Sarma writes that Christianity in India predated the conversion of the Syrian Christians who claim to be the first Christians in the subcontinent converted from local groups. Sarma points out that Christianity’s emergence was rather the result of the Gospel taking root among Jewish communities of the western coastal region, who may not have consciously broken from the religion of their ancestors.

The presence of these communities was the result of a network of Greek-speaking traders linking the subcontinent’s maritime commerce with Egypt, Persia, and Rome. Sarma´s book further challenges the popularly-held idea that the Latin Church, or the Church of Rome, was first established in the subcontinent via the Portuguese. Rather, Sarma writes, it was through the efforts of the Franciscan Giovanni of Montecorvino in the late 1200s, who, among other things, established a church at the tomb held to be that of St. Thomas in Mylapore. Sarma uses these facts to affirm that the subcontinent has “never been a land for a single people, or culture or religion” but populated by a diversity of groups, transient and settled, which were always in conversation with one another.

Carpenters and Kings is clearly a political history, locating early Christianity in the subcontinent among political processes, both local and global, be it Greek trade networks, the assertion of the Mongols, the rise of the Arabs, or the expansion of Western Europe. By dealing with the councils of Nicaea, Chalcedon, or the heresy of Manichaeism Sarma demonstrates that to explain contemporary Christianity in India it is necessary to go into the very foundations of the religion, and be familiar with the theological discussions within Christianity across the world. Given his desire to stress the foundational nature of dialogue to the idea of India, in various chapters Sarma stresses intercontinental and intercultural dialogues, pointing, for example in the chapter titled “The Fruits of the Wisdom Tree”, which discusses the legend of the saints Barlaam and Josaphat, to how the subcontinent impressed on Western Christianity.

Sarma is not focused only on how the East influenced the West and Christianity, however. His chapter “The Forge of the World” refers to how Tibetan Buddhism, in particular, seems to have interacted with Christ and Nestorian Christianity. The section that deals with the medieval world references in how the period of the Crusader states in the Middle East saw conversations between Franks and Arabs. All in all, the book is a delightful exercise in comparative history, which Sarma manages in elegant prose.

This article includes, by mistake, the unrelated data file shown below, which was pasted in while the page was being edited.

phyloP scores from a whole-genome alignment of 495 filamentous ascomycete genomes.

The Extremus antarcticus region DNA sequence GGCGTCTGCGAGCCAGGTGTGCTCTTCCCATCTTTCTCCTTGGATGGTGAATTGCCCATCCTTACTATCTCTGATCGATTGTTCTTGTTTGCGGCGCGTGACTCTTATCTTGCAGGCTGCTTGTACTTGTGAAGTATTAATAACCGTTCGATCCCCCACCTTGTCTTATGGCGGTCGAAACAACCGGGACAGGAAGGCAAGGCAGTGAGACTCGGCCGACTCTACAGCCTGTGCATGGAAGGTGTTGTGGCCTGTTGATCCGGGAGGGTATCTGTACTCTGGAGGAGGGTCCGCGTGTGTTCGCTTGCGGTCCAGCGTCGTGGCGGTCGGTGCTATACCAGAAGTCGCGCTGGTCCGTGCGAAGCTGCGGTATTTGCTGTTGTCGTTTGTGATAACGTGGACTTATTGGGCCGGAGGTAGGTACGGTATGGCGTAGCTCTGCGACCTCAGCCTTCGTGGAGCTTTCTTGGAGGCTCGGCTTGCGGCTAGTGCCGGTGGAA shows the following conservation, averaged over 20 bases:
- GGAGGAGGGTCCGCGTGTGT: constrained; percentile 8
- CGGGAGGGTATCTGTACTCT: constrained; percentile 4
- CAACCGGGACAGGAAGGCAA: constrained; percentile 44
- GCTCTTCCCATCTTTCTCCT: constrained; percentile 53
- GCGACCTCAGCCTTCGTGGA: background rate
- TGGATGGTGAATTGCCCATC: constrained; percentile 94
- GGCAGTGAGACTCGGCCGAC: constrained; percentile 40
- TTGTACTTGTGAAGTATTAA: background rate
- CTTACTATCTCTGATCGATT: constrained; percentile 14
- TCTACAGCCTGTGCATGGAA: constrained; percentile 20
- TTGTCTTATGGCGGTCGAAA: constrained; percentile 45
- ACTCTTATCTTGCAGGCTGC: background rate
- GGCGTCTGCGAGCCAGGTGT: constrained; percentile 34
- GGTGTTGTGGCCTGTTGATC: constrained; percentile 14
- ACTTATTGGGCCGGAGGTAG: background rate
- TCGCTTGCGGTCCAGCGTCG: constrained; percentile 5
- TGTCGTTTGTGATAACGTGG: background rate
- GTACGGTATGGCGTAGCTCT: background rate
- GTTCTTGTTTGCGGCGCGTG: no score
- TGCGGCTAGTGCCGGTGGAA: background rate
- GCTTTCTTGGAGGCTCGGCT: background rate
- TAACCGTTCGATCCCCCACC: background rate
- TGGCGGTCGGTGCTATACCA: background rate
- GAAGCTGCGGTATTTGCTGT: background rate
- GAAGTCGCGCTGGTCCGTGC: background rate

Nevertheless, the merit of Sarma’s work is compromised by the methodological nationalism that guides it, i.e. reading the existence of a contemporary nation-state back into time. For example, despite acknowledging that the ancients referred to a wide swathe of Asia, and at times even eastern Africa, as India, Sarma persists in referring to the subcontinent as if it were the same as the nation-state established in 1947. This ensures a number of erasures, like that of the contemporary states of Sri Lanka and Nepal which he subsumes into India, as well as the narratives and agency of Christians in India.

Another error flowing from Sarma’s methodological nationalism is the suggestion of the “natural multiculturalism of Indians”, which is not only mistaken, because it presumes the existence of an Indian society as if the polities in the subcontinent were an integrated, unified and relatively homogenous unit, but also a dangerous proposition since it erases the kinds of violence that have been engaged in but subsequent and prior to the founding of the Indian state in 1947.

An acknowledgement of caste, the foremost of these subcontinental violences, is glaringly missing from this reading of subcontinental history. Illustrating this is Sarma’s description of “an old man who had been born a Brahmin and had sailed across both the Arabian Sea and the Bay of Bengal” and then converting to Latin Christianity, leading Sarma to surmise that “apparently, caste restrictions on sea voyages were different in that period, or perhaps more relaxed.” He ignores the possibility that the brahmin converted precisely because he had lost caste. Like Islam in the subcontinent, Christianity has been the refuge of outcastes, and indeed Christians have often been treated as untouchable.